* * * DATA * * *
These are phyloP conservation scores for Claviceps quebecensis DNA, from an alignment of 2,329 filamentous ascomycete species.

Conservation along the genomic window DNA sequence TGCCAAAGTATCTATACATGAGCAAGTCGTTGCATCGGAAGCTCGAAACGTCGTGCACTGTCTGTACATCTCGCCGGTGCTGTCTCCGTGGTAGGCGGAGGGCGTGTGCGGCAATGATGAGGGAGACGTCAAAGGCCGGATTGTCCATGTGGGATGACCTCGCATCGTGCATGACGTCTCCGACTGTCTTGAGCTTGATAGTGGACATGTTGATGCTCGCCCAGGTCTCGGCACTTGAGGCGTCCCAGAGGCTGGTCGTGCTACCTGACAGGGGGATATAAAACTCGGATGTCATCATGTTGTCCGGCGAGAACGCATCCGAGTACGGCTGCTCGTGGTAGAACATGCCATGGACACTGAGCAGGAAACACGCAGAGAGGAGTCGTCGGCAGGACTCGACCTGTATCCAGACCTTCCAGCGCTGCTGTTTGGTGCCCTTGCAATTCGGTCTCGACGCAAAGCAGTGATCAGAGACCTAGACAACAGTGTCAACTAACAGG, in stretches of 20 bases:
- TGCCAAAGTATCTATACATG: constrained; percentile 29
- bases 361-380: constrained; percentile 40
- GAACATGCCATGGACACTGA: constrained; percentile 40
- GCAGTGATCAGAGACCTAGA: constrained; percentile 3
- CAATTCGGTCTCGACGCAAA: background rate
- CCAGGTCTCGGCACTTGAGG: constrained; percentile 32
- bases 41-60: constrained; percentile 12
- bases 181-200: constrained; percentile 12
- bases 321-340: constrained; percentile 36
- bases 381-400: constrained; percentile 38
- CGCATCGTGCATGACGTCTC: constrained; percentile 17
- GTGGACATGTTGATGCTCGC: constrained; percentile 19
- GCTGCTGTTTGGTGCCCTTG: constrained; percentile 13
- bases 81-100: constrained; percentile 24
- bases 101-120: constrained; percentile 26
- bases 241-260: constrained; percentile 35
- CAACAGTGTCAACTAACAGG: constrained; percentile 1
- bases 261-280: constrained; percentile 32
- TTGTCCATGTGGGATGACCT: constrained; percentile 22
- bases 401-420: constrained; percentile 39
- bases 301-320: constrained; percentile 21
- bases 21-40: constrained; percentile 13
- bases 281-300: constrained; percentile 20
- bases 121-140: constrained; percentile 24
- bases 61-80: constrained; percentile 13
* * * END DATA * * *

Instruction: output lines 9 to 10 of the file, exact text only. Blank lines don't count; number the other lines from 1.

- bases 41-60: constrained; percentile 12
- bases 181-200: constrained; percentile 12